Cytokines regulate cellular growth and differentiation, along with immune and inflammatory responses. They are critical in the pathogenesis of autoimmune diseases such as rheumatoid arthritis, SLE, IBD, psoriasis, allergy and asthma. Targeting cytokines and cytokine signaling has led to successful new strategies for treating these diseases, underscoring the need to better understand the molecular basis of cytokine action as it relates to the pathogenesis of immune-mediated disease. A critical means by which cytokines exert their effect is activation of receptor-associated Janus kinases, or JAKs, and the activation of a family of transcription factors called STATs; this has been the focus of our work for the last two decades. One important action of cytokines in which STATs play a key role is the differentiation of different subsets of lymphocytes to attain distinct fates, and this too has been a longstanding interest of the lab. The transcription factor STAT5 is fundamental to the mammalian immune system. However, the relationship between its two paralogs, STAT5A and STAT5B, and the extent to which they are functionally distinct in various tissues, has not been fully ascertained. We used mouse models of paralog deficiency to demonstrate that they are not equivalent for CD4+ helper T cells. We found that STAT5B is dominant for both effector and regulatory responses and, therefore, uniquely necessary for immunological tolerance. Comparative analysis of genomic distribution and transcriptomic output confirms that STAT5B has far greater impact but, surprisingly, the data point towards asymmetric expression (i.e. paralog dose), rather than distinct functional properties, as the key distinguishing feature. Thus, relative abundance of STAT5 imposes functional specificity (or dominance) in the face of widespread structural homology. In related collaborative work, we found that the Stat5a/b locus is subject to additional lineage-specific transcriptional control. CRISPR/Cas9-mediated genome editing was used to delete these sites in mice and determine their biological function. Mutant animals exhibited an 80% reduction of Stat5 levels and a concomitant reduction of STAT5-dependent gene expression. We have previously shown that STATs, especially STAT1 and STAT4, are important drivers of expression of a lineage defining transcription factor (LDTF) in T helper 1 (Th1) cells termed T-bet encoded by Tbx21). IFN-g, a member of a large family of anti-pathogenic and anti-tumor IFNs, acting through STAT1 induces T-bet, which in turn supports IFN-g production in a feed-forward manner. In a study published this year, we showed that a cell-intrinsic role of T-bet determines how T cells perceive their secreted product in the environment. In the absence of T-bet, IFN-g aberrantly induced a type I IFN transcriptomic program in T cells. Specifically, T-bet preferentially repressed genes and pathways ordinarily activated by type I IFNs to ensure that its transcriptional response did not evoke an aberrant amplification of type I IFN signaling circuitry, otherwise triggered by its own product. Thus, this work identified an unanticipated function of a well-known LDTF. In addition to promoting Th1 effector commitment and production of the signature cytokine IFN-g, T-bet acts as a repressor in differentiated Th1 cells to prevent aberrant autocrine type I IFN and downstream signaling. Blimp-1 (encoded by Prdm1) is an LDTF expressed in differentiated effector T cells that extinguishes the fate of T follicular helper cells and limits autoimmunity. We found unexpectedly that STAT3 and not STAT6 plays a critical role in regulating Blimp-1 in TH2 cells. Furthermore, we found that the cytokine interleukin-10 (IL-10) acted directly on TH2 cells and was necessary and sufficient to induce optimal Blimp-1 expression through STAT3. Moreover, we found that Blimp-1 and STAT3 amplified IL-10 production in TH2 cells, creating a strong autoregulatory loop that enhanced Blimp-1 expression. Increased Blimp-1 in T cells antagonized STAT5-regulated cell cycle and antiapoptotic genes to limit cell expansion. By contrast, we found a very distinct mode of regulation of Blimp-1 in Th17 cells compared to Th2 cells. Interleukin-23 (IL-23) is a pro-inflammatory cytokine required for the pathogenicity of Th17 cells. We found that IL-23 induces Blimp-1 and peripheral deletion of this transcription factor resulted in reduced Th17 activation and reduced severity of autoimmune encephalomyelitis. Furthermore, genome-wide occupancy and overexpression studies in Th17 cells revealed that Blimp-1 co-localized with transcription factors RORt, STAT-3, and p300 at the Il23r, Il17a/f, and Csf2 cytokine loci to enhance their expression. Blimp-1 also directly bound to and repressed cytokine loci Il2 and Bcl6. An important transcription factor that antagonizes effector differentiation of T cells is Bach2. In collaboration, we extended our previous work on Bach2 in CD4 T cells to study its role on the differentiation state of CD8 T cells. We found that the BACH2 restrains terminal differentiation to enable generation of long-lived memory cells and protective immunity after viral infection. BACH2 was recruited to enhancers, where it limited expression of TCR-driven genes by attenuating the availability of activator protein-1 sites to Jun family signal-dependent transcription factors. In naive cells, this prevented TCR-driven induction of genes associated with terminal differentiation, but in effector cells reduced expression enabling unrestrained induction of TCR-driven programs. Polymorphisms of the BACH2 locus are associated with multiple autoimmune diseases including rheumatoid arthritis, lupus, diabetes, IBD, asthma, multiple sclerosis and other diseases. In related work, we found that BACH2 mutations underlie a previously unrecognized Mendelian monogenic primary immunodeficiency manifested by immunodeficiency and autoimmunity. Innate lymphoid cells (ILCs) represent a subset of cells that play key roles in host defense, barrier integrity, and homeostasis and mirror adaptive CD4 T helper (Th) cell subtypes in both usage of effector molecules and transcription factors. To better understand the relationship between ILC subsets and their Th cell counterparts, we measured genome-wide chromatin accessibility. We found that chromatin in proximity to effector genes is selectively accessible in ILCs prior to high-level transcription upon activation. Accessibility of these regions is acquired in a stepwise manner during development and changes little after in vitro or in vivo activation. Conversely, dramatic chromatin remodeling occurs in naive CD4 T cells during Th cell differentiation during parasite infection. This alteration results in a substantial convergence of Th2 cells toward ILC2 regulomes. Our data indicate extensive sharing of regulatory circuitry across the innate and adaptive compartments of the immune system, in spite of their divergent developing pathways. During this year, we have investigated the role of STAT5 in ILCs and the relationship between ILC poised epigenomes and acute activation in terms of rapid regulation of gene expression. In related epigenomic work, we investigated the role of histone variants in regulation of transcription. We found that mH2A1.2 is required for gene expression and cellular differentiation. Moreover, H3K27 acetylation was found to be dependent upon mH2A1.2, indicating a role for this factor in enhancer activation. More... »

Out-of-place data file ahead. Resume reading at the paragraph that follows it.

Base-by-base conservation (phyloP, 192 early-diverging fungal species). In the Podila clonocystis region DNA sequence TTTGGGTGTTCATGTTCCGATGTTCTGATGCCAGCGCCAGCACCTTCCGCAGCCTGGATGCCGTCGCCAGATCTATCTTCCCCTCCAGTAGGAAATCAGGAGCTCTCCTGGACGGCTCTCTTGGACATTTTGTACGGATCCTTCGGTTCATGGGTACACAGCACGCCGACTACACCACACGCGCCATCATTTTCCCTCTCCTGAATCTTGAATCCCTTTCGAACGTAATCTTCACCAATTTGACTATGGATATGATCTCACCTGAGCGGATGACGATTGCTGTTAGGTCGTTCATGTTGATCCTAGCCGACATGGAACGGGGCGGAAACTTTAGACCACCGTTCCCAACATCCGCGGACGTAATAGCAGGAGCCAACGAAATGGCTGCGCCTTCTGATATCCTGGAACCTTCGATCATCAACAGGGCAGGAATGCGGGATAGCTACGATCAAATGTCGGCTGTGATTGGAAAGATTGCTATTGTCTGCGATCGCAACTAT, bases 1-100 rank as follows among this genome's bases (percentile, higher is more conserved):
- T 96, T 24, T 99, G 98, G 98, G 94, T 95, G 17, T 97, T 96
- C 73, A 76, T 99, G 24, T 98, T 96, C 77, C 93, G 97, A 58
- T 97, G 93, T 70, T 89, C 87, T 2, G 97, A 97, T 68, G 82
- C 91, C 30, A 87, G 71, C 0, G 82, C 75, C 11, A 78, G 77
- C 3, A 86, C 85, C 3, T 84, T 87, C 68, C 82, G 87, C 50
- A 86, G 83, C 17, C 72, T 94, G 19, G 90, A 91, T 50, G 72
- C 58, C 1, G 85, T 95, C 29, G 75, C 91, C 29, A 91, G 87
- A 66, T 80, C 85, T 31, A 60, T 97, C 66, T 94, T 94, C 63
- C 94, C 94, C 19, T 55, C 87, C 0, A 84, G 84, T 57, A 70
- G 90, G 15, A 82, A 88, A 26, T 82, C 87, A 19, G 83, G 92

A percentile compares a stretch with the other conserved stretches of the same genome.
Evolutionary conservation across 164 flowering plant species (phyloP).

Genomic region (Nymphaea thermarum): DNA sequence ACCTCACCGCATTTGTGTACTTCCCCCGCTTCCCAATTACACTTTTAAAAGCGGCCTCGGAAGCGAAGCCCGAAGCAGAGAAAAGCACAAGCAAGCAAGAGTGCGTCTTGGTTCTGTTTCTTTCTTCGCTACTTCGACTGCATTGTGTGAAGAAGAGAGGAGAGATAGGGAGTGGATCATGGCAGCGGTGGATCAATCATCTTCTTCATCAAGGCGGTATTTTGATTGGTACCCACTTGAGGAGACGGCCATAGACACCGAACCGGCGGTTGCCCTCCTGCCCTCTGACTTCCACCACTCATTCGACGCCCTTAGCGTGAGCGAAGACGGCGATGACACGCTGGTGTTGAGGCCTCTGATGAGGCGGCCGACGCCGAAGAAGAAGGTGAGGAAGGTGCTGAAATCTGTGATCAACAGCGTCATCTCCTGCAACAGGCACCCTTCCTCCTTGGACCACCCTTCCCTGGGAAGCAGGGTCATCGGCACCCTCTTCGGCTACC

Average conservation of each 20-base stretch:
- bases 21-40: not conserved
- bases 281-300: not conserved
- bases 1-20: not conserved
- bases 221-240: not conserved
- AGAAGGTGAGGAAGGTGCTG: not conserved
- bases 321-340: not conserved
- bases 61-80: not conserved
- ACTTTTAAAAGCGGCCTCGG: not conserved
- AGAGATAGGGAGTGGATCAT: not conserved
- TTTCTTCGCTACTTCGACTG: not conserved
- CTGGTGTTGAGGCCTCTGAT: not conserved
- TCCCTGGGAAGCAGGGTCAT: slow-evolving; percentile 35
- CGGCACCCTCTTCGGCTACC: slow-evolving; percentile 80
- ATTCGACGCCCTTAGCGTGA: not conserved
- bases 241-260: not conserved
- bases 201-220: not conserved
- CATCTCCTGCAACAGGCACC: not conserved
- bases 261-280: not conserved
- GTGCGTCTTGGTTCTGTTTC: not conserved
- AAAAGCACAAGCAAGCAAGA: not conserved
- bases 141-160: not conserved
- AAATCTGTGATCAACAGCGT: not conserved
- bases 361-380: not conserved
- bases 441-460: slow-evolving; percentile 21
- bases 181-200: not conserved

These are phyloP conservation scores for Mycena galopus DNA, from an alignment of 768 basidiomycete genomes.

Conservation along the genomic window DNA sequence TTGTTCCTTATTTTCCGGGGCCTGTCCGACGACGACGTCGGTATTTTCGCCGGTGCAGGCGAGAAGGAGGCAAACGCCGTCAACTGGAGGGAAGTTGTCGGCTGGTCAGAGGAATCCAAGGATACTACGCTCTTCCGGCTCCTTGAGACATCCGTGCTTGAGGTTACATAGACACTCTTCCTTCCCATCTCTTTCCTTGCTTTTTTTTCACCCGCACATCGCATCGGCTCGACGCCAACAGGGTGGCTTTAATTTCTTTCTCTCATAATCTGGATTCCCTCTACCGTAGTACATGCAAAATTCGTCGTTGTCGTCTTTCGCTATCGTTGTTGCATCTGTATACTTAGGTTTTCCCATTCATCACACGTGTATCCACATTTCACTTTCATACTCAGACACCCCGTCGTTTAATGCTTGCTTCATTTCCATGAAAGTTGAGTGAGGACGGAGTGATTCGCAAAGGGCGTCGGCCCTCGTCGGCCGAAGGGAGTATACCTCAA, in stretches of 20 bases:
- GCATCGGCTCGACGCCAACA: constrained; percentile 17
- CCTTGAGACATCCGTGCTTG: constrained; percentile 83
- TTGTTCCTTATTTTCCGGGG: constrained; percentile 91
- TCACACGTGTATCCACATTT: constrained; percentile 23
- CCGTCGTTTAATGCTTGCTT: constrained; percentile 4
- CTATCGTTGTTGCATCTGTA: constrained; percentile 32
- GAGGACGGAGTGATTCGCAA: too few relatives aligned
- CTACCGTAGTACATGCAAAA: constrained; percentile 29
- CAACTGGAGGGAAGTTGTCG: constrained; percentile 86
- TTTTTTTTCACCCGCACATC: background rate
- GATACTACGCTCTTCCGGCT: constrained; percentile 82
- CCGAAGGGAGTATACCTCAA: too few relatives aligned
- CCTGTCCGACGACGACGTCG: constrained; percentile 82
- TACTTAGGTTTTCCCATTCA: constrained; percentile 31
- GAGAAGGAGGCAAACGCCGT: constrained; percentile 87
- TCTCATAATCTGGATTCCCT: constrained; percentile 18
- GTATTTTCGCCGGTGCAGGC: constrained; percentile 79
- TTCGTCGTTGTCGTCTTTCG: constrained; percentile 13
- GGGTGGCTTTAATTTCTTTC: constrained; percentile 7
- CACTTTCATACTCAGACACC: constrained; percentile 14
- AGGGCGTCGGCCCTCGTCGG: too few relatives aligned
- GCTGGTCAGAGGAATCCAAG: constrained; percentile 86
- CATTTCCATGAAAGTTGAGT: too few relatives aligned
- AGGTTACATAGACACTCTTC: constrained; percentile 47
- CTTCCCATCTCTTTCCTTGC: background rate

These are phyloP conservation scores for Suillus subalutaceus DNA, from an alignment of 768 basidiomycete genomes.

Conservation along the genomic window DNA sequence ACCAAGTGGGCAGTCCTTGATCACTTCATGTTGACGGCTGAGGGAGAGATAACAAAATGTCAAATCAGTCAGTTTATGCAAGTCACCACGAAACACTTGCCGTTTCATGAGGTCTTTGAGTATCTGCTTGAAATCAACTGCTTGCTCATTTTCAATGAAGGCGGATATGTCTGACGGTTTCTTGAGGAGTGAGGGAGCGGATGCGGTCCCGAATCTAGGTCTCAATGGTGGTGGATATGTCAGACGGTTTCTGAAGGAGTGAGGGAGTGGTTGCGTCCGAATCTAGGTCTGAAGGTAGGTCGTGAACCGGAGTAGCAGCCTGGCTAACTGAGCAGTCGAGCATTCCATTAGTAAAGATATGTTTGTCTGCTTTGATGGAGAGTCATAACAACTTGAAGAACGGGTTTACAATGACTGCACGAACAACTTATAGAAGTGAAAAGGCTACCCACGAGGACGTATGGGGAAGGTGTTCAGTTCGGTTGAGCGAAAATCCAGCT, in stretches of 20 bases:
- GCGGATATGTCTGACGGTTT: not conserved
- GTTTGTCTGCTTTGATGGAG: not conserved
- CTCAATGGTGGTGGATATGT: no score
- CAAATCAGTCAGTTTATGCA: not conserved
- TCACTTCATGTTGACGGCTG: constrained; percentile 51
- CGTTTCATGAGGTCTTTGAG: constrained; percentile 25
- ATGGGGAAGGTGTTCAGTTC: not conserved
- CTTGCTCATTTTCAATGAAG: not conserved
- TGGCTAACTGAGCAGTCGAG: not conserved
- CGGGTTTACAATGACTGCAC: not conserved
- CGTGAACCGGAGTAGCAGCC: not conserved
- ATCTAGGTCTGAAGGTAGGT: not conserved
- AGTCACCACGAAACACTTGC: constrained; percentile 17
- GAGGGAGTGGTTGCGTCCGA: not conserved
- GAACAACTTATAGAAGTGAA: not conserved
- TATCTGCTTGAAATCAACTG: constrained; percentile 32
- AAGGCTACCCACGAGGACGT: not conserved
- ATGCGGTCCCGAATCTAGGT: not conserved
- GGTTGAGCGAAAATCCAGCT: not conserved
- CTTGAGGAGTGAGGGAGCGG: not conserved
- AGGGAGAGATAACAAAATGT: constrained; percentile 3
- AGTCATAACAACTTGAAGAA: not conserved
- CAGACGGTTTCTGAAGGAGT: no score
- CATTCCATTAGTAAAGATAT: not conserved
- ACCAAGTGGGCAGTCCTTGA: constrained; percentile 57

URL